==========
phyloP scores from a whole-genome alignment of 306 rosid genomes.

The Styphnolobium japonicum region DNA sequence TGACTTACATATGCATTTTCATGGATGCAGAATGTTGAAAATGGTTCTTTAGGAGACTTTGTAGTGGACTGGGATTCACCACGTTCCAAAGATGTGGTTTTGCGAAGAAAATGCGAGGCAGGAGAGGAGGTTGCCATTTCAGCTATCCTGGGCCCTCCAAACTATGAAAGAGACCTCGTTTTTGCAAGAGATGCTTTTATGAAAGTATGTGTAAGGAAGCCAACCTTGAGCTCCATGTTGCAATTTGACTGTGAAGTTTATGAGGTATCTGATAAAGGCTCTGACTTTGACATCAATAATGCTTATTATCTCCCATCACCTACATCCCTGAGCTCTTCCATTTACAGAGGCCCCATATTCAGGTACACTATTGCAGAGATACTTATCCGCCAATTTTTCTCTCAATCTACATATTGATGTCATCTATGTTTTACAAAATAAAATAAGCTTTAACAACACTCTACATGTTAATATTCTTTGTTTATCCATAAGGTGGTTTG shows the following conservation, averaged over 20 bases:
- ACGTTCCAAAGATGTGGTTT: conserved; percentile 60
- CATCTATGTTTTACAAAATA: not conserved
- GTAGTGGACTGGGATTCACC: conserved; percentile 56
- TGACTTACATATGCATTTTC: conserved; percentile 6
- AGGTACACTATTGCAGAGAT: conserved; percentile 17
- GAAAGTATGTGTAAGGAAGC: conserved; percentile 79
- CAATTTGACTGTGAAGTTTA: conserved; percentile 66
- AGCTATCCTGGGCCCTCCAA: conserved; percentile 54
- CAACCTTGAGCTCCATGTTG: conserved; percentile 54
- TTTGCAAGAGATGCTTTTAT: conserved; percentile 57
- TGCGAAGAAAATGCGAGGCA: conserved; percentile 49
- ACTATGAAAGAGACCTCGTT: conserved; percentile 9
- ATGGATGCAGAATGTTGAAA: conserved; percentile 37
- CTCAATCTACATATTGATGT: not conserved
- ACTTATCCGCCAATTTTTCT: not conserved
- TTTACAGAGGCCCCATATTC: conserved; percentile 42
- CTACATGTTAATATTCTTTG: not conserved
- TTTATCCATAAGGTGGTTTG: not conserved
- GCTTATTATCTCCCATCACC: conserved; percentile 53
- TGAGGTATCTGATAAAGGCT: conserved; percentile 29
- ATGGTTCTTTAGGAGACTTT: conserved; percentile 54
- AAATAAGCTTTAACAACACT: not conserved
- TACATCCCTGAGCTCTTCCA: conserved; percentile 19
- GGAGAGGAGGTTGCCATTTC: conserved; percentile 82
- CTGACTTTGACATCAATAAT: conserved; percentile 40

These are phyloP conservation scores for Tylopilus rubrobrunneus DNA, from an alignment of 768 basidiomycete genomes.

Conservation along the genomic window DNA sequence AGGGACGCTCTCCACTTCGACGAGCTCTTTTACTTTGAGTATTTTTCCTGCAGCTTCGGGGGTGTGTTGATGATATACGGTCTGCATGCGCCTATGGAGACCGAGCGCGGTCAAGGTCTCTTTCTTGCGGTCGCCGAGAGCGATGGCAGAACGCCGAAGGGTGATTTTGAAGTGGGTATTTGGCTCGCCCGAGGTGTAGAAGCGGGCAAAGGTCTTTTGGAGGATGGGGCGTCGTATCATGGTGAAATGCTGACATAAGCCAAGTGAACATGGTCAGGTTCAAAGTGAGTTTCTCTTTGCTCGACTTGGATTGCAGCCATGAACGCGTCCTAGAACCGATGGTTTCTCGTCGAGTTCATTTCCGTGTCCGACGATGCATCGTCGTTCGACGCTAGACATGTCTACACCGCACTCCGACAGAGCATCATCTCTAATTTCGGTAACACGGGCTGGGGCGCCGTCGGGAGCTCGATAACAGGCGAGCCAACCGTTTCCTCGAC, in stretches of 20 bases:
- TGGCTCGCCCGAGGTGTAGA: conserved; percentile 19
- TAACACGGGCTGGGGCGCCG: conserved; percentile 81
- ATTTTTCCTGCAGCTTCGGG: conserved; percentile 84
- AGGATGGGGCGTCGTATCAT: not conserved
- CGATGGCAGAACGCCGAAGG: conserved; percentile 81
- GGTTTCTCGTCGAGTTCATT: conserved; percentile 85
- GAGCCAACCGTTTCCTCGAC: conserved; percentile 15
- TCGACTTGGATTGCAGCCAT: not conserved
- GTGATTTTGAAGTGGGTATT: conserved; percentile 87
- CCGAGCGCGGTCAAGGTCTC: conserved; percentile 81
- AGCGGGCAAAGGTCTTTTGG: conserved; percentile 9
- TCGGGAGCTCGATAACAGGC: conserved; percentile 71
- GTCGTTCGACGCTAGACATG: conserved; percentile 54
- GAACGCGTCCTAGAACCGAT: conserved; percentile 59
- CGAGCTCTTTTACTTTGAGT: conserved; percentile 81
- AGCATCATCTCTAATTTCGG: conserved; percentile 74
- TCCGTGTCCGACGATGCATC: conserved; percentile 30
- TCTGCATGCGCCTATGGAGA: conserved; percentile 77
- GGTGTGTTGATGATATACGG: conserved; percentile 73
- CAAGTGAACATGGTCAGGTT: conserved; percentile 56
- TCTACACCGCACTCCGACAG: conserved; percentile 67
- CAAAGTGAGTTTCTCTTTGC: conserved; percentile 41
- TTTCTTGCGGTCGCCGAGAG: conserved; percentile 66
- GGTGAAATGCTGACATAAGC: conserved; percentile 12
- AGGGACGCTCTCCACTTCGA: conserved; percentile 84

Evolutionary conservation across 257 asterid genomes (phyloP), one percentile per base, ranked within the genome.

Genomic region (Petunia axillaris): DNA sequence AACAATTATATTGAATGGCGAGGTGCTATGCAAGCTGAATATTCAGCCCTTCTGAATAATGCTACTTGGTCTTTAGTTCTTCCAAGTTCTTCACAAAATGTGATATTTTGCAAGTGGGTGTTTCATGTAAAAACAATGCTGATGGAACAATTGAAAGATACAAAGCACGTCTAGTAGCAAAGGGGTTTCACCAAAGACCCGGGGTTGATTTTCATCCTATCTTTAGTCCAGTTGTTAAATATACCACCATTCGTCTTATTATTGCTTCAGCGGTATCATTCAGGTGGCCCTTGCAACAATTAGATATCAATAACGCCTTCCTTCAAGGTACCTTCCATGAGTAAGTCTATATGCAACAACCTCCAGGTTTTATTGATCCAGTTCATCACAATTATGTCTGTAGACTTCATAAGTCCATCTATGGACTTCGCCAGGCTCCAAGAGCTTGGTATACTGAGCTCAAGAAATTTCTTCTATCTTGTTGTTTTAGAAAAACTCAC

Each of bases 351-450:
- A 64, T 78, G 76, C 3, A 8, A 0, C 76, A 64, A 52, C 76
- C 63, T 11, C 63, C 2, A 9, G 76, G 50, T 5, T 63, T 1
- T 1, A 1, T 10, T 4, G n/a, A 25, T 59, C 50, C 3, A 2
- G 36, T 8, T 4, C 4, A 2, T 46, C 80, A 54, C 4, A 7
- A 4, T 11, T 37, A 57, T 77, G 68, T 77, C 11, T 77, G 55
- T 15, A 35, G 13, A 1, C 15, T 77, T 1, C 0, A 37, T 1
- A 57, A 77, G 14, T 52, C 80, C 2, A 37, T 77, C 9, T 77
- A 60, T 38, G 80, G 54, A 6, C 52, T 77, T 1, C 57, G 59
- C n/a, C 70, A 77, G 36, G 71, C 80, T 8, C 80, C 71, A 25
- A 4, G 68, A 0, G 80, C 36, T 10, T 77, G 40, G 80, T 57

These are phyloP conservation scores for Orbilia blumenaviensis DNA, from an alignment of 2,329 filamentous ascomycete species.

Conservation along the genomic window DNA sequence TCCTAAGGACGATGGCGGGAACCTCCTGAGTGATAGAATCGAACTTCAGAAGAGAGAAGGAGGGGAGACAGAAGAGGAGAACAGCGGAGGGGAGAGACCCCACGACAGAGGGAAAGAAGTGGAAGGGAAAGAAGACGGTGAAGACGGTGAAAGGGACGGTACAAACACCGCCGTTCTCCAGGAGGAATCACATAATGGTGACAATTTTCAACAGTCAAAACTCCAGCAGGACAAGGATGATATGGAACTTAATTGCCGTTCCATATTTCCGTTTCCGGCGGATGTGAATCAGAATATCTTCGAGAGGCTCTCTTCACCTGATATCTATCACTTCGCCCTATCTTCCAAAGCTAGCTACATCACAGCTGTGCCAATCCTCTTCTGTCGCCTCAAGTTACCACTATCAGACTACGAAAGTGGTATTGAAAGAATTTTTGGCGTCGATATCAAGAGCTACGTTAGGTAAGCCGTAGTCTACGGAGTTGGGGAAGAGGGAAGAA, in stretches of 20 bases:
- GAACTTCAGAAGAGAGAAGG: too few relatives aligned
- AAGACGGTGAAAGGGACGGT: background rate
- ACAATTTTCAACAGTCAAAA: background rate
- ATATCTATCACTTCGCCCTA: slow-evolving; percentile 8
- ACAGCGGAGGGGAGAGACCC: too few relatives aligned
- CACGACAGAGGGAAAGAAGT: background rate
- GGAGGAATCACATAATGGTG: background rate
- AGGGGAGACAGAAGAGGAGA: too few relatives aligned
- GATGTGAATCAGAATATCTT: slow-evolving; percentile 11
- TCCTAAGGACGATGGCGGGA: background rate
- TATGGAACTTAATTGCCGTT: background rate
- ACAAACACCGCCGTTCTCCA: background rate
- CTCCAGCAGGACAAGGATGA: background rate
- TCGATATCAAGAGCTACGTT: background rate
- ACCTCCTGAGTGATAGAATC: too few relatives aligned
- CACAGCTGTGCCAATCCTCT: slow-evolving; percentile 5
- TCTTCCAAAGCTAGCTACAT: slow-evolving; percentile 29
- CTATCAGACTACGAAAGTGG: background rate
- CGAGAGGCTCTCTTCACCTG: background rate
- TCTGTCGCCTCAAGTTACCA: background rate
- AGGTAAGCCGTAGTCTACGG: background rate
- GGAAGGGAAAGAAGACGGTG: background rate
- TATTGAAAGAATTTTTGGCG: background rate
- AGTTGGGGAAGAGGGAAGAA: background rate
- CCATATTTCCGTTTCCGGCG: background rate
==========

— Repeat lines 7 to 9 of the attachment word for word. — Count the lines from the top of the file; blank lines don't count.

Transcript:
- AGGTACACTATTGCAGAGAT: conserved; percentile 17
- GAAAGTATGTGTAAGGAAGC: conserved; percentile 79
- CAATTTGACTGTGAAGTTTA: conserved; percentile 66